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Let it Blurt: The Life and Times of Lester Bangs, America's Greatest Rock Critic Paperback – April 18, 2000
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"Finally, the great American writer gets the book he deserves. Jim DeRogatis's Let It Blurt is a personal journey through the wit and the world and the ferocious spirit of Lester Bangs...it reads like rock and roll."
"Let It Blurt tells one of the essential rock and roll stories with great affection and panache. Lester Bangs--paradigm, mystery, great writer, tragicomic presence--has been given the biography he deserves...A splendid book."
--Jonathan Lethem, author of Motherless Brooklyn
"Lester Bangs lived fast, died young, and left a beautiful body of work. Jim DeRogatis, himself a gifted writer on rock and roll, knows both of Bangs's worlds--the music and the journalism--and has written an elegy for one of the few critics whose work is worth reading for itself, apart from its subjects."
"To those who knew him, Lester Bangs was a force of nature, 'larger than life' and all such biz. For a mere book to capture the full sweep of his mind/body at speed and at rest may be too tall an order, but Let It Blurt is a welcome stab indeed at the whole Lester thing."
From the Inside Flap
Blurt is the raucous and righteous biography of Lester Bangs (1949-82)--the gonzo journalist, gutter poet, and romantic visionary of rock criticism. No writer on rock 'n' roll ever lived harder or wrote better--more passionately, more compellingly, more penetratingly. He lived the rock 'n' roll lifestyle, guzzling booze and Romilar like water, matching its energy in prose that erupted from the pages of Rolling Stone, Creem, and The Village Voice. Bangs agitated in the seventies for sounds that were harsher, louder, more electric, and more alive, in the course of which he charted and defined the aesthetics of heavy metal and punk. He was treated as a peer by such brash visionaries as Lou Reed, Patti Smith, Richard Hell, Captain Beefheart, The Clash, Debbie Harry, and other luminaries.
Let It Blurt is a scrupulously researched account of Lester Bangs's fascinating (if often tawdry and unappetizing) life story, as well as a window on rock critic
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Raised by a mother who was a Jehovah's Witness (which Bangs did not embrace) he grew up worshiping the Beats, most notably of course, Kerouac, who later heavily influenced his manic writing sytle. Bangs' passion for music began as a love for jazz which later morphed into rock and roll. He answered an ad posted in Rolling Stone and submitted numerous album reviews. Bangs only wrote for them a short time before accepting an offer to write for Creem Magazine, which necessitated a move to Michigan where Creem was headquartered. Bangs was the magazine's leading critic and would eventually become a contributing editor there. It was also at Creem where he would become a legend.
DeRogatis wisely takes the reader on a brief discourse on the rise of rock journalism and the growth of rock criticism and it's spreading influence under Bangs and his contemporaries like Greil Marcus, Robert Christgau and Dave Marsh. This is invaluable as we get an understanding and context of the world Bangs would hold sway.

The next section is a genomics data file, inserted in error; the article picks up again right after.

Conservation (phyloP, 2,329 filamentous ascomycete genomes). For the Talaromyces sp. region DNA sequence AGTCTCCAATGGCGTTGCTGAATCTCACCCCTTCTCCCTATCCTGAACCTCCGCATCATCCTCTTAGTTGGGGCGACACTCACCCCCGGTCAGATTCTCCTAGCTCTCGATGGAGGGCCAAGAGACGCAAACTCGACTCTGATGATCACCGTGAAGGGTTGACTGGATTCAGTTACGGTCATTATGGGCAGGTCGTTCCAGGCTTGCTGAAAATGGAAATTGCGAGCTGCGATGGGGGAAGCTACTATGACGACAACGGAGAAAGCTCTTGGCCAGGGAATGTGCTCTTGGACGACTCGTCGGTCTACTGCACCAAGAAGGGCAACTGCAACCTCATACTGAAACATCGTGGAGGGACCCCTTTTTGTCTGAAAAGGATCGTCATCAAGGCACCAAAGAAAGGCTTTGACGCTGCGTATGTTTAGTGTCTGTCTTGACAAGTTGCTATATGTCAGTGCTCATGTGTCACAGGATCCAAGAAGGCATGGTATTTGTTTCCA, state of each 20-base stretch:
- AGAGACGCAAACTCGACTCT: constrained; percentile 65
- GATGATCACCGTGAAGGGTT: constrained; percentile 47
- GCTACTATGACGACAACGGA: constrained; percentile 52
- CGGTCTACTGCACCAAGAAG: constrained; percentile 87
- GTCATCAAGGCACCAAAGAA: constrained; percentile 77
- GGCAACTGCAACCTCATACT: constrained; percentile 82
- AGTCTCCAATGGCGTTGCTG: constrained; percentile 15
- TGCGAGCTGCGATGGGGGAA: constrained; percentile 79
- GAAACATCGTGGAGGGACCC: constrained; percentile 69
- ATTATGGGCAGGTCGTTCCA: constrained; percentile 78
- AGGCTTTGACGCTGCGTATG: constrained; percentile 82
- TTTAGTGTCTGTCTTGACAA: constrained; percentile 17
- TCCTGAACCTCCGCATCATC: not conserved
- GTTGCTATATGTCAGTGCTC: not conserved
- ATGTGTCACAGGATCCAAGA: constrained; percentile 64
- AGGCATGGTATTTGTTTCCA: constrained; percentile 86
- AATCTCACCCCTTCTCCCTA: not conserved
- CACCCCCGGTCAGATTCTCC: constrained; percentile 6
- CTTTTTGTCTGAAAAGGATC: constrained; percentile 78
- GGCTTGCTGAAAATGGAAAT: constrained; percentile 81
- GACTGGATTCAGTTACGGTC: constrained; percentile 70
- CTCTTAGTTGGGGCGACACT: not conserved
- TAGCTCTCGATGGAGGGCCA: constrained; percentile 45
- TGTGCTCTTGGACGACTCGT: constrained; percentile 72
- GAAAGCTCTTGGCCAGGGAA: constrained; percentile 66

The Creem years would see Bangs' writing style flourish. Never impressed by the celebrity status of rock musicians, he despised pomposity and spoke to them in tones of irreverence and sometimes, outright sarcasm. His prose was overrun with mayhem, as if Punk Rock was put into prose form. His confrontations with his idol Lou Reed were the stuff of legend. DeRogatis covers this period masterfully. Bangs' articles ran from the hilarious to the touching, but it was album reviews that saw him at his peak. He could artfully rip an album to shreds or become as obsessive as any hormonally driven male teen when he liked something.
One of Bangs' strengths as a critic was that he may have disliked a certain album as first (such as the Stones' masterpiece, Exile on Main Street), but he was known every now and then to reverse his opinion and be honest enough to let his readers to know why.
DeRogatis chronicles the highs and lows of Bangs' life and work. His prodigious writing, his copious drug and alcohol intake. His failed love life, his love/hate relationships with acts he liked or hated (such as the aforementioned Lou Reed). He also documents Bangs championing (and eventual alienation from) the rising Punk Rock movement before it even had a name.
It should be kept in mind that Bangs wasn't right on every review and that some of his opinions have failed to hold up over the time since his death. His spurious views on Led Zeppelin (as well as those of his contemporaries on the band) were off the mark. Not to mention his support of other acts at the expense of ignoring others could be interpreted as thrusting his own tastes on his audience. Bangs could be petty and he nursed grudges far beyond what was necessary. Still, no one wrote better or infused their writing with rock's raucous spirit than when Bangs was at his best.
DeRogatis, music critic for the Chicago Sun-Times met Bangs only once, two weeks before his premature death, is fair towards him and can be seen as a touch on the worshipful side. Still, he fairly points out Bangs' strengths and glaring weaknesses (though admittedly, he goes on more of the strengths). "Let It Blurt" is as good a biography of Rock's late great, and still reigning prince of critics as we're likely to get.